Concern shows off his rush for 3rd-place finish 119TH PREAKNESS

May 22, 1994|By Kent Baker | Kent Baker,Sun Staff Writer

All week leading to the Preakness, Dick Small expressed the hope that his late-running local entry of Concern and Looming would not be overmatched in the race.

Neither horse had the portfolio of the major contenders yesterday, although Concern had beaten Blumin Affair and Silver Goblin to win the Arkansas Derby.

Not to worry.

The entry was no match for Tabasco Cat and Go For Gin, but Concern unleashed a rush in the final eighth of a mile and finished third, 6 3/4 lengths behind the winner, earning $68,880 for owner Robert Meyerhoff.

Looming didn't fire as much, passing only the tired early pacesetters for seventh.

"The horses both ran well, but I wouldn't confuse either of them with Broad Brush," Small said of their sire, who was third in the 1986 Preakness. "He was third, but he had a big excuse [he stumbled after the start and had to make up ground].

"These two are one-dimensional. They have to come from behind."

But the pace up front was not favorable for such a climax.

Silver Goblin, who had a blazing workout at Pimlico Race Course a week ago, did not seize control early, and the fractions -- 23 vTC 3/5, 47 2/5 and 1:11 4/5 -- were sluggish.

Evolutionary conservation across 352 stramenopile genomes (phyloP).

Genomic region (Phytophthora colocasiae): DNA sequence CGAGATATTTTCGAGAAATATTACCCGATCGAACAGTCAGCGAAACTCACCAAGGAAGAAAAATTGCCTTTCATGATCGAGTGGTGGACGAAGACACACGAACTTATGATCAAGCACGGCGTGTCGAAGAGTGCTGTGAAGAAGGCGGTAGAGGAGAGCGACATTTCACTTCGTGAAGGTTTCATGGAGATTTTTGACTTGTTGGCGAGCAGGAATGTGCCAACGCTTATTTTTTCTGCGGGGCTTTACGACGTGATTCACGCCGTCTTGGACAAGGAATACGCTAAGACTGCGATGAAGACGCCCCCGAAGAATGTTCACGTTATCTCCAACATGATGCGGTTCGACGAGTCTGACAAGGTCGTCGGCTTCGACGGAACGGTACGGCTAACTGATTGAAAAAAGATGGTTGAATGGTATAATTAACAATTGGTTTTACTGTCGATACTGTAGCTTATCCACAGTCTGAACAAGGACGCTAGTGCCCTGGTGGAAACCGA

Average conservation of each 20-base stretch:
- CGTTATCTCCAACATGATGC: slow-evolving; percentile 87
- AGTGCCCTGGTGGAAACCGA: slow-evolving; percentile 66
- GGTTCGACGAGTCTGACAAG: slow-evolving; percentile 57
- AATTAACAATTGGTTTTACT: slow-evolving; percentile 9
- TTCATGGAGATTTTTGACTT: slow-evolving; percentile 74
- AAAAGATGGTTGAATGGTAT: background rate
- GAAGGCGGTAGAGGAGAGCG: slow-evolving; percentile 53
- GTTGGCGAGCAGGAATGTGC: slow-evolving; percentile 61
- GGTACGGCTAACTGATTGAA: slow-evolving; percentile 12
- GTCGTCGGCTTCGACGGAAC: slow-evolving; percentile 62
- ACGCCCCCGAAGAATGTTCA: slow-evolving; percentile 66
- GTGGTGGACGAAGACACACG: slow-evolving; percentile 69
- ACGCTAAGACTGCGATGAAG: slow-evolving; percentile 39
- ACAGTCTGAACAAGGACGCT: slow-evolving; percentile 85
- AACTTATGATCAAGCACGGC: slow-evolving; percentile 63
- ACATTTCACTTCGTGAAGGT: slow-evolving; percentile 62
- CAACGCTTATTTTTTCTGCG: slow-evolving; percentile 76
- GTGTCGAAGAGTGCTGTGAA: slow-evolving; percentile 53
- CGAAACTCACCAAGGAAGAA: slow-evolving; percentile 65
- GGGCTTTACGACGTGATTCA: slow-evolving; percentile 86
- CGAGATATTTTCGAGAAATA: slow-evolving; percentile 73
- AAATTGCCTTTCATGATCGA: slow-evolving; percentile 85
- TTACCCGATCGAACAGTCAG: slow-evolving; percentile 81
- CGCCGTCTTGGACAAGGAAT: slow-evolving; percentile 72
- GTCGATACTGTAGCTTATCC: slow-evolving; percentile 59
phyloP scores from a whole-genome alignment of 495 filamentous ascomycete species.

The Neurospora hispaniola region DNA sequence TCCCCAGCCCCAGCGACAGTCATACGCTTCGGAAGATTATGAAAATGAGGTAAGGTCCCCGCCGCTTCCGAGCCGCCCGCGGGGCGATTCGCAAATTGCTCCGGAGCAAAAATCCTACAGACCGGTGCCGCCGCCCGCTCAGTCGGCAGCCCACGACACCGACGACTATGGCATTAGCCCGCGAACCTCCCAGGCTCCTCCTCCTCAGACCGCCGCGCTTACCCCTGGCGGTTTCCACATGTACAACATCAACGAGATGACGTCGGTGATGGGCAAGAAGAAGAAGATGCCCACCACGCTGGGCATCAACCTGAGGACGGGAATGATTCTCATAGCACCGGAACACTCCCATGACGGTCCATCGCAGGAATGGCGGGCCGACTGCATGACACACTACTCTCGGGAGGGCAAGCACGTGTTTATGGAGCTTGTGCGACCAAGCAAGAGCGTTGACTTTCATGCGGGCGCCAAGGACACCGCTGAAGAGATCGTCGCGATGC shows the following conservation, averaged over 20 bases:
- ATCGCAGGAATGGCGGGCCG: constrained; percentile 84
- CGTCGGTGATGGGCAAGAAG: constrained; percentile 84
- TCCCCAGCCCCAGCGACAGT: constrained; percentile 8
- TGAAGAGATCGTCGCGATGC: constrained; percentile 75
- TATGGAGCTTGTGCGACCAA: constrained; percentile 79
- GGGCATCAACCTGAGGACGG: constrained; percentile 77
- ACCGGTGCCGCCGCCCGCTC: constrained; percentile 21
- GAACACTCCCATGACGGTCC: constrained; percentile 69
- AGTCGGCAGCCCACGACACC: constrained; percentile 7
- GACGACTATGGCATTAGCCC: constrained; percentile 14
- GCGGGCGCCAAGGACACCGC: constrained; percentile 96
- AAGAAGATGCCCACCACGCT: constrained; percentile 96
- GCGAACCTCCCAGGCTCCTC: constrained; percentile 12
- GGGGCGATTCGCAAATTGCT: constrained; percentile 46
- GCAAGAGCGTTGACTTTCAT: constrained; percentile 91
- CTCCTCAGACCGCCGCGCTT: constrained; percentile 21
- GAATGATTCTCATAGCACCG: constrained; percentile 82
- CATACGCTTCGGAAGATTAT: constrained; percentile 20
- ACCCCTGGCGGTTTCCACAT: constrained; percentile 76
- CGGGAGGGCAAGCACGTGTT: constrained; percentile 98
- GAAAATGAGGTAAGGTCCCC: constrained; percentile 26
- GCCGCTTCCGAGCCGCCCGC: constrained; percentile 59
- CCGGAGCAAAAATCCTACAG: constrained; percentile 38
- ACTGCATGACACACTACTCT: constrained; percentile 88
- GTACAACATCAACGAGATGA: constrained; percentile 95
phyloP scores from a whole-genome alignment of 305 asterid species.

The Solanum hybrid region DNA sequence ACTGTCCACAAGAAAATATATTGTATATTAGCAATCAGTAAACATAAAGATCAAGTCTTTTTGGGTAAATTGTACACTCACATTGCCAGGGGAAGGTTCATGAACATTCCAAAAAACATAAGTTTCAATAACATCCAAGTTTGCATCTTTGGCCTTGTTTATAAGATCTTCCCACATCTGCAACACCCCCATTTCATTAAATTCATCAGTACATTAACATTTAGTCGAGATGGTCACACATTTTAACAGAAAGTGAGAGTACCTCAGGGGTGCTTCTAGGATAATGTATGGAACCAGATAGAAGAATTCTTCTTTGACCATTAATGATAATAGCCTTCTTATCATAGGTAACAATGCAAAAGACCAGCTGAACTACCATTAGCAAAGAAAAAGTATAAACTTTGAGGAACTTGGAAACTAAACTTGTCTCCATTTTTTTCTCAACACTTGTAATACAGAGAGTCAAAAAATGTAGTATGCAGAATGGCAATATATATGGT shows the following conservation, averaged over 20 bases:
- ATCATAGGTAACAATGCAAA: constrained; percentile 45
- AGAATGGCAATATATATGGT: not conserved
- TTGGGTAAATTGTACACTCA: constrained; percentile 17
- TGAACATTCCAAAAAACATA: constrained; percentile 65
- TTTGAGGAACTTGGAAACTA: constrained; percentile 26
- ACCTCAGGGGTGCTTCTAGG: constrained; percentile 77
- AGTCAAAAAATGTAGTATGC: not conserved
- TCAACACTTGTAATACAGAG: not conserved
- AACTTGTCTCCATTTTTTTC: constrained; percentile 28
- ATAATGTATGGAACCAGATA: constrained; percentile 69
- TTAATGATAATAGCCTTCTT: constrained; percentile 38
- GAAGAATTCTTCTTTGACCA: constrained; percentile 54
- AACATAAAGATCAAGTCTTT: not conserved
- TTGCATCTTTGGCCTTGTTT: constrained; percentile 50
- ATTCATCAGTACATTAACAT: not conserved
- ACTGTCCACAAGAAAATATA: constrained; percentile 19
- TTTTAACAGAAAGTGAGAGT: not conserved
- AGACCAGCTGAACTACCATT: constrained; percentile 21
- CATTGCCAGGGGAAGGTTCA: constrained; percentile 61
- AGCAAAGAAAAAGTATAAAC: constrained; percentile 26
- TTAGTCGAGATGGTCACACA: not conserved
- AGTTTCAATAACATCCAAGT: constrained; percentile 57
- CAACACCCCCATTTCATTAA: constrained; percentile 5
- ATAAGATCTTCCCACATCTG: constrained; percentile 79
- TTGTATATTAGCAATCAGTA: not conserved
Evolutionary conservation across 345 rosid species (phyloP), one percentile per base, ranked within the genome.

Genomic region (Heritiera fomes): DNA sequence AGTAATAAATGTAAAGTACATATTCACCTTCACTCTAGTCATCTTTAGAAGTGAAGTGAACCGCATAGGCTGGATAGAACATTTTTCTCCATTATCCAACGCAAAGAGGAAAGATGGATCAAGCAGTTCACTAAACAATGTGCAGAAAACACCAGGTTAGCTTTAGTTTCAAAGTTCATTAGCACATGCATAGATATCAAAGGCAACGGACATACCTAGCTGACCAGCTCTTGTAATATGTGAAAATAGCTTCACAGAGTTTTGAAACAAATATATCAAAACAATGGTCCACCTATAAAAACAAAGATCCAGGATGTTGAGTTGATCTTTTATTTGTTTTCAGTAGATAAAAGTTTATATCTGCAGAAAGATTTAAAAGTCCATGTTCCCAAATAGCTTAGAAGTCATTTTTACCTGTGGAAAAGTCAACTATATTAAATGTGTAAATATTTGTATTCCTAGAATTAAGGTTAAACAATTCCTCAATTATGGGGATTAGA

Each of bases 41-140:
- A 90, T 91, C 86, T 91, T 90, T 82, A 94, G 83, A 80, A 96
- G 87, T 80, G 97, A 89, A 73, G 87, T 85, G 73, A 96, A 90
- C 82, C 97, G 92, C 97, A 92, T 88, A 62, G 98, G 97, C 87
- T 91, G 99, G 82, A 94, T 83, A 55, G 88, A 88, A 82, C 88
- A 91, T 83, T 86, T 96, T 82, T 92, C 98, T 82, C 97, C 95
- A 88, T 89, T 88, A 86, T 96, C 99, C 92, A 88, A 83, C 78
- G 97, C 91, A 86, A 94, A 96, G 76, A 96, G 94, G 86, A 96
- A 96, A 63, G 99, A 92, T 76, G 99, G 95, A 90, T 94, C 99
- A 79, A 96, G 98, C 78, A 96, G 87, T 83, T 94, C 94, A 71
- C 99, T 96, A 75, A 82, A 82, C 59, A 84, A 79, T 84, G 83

"We made a good run," Meyerhoff said. "We just didn't get the speed out front. They close better if there is pace. If it had been quicker, Concern might have won. But then again, maybe not."

Concern raced seven wide into the stretch under jockey Garrett Gomez, who said: "We were a little farther back than I wanted. I wasn't happy with our position. It took him a quarter of a mile to pick up the bit."

As the field entered the final turn, Concern made up considerable ground. Then he took a brief breather before striding strongly to the wire.

"He ran good the last three-sixteenths, one-eighth," Gomez said. "I have nothing negative to say."

As for Looming, he was never a factor, although there were no problems on the trip.

"I just didn't run fast enough," jockey Andrea Seefeldt said.

"Garrett and I could have got in each other's way, but we didn't."

Small described both Concern and Looming as "kind of plodding," but said Broad Brush's offspring are "all real honest and try real hard. They're pretty consistent.

"It looked like we were going to get a freaky fast pace [from Silver Goblin], but we didn't."

Small said both horses came back from the race well. They are sons of the trainer's most successful project. Broad Brush is the all-time money-winner among Maryland-breds. He had 14 victories in 27 starts and earned $2,656,793 in a three-year racing career.

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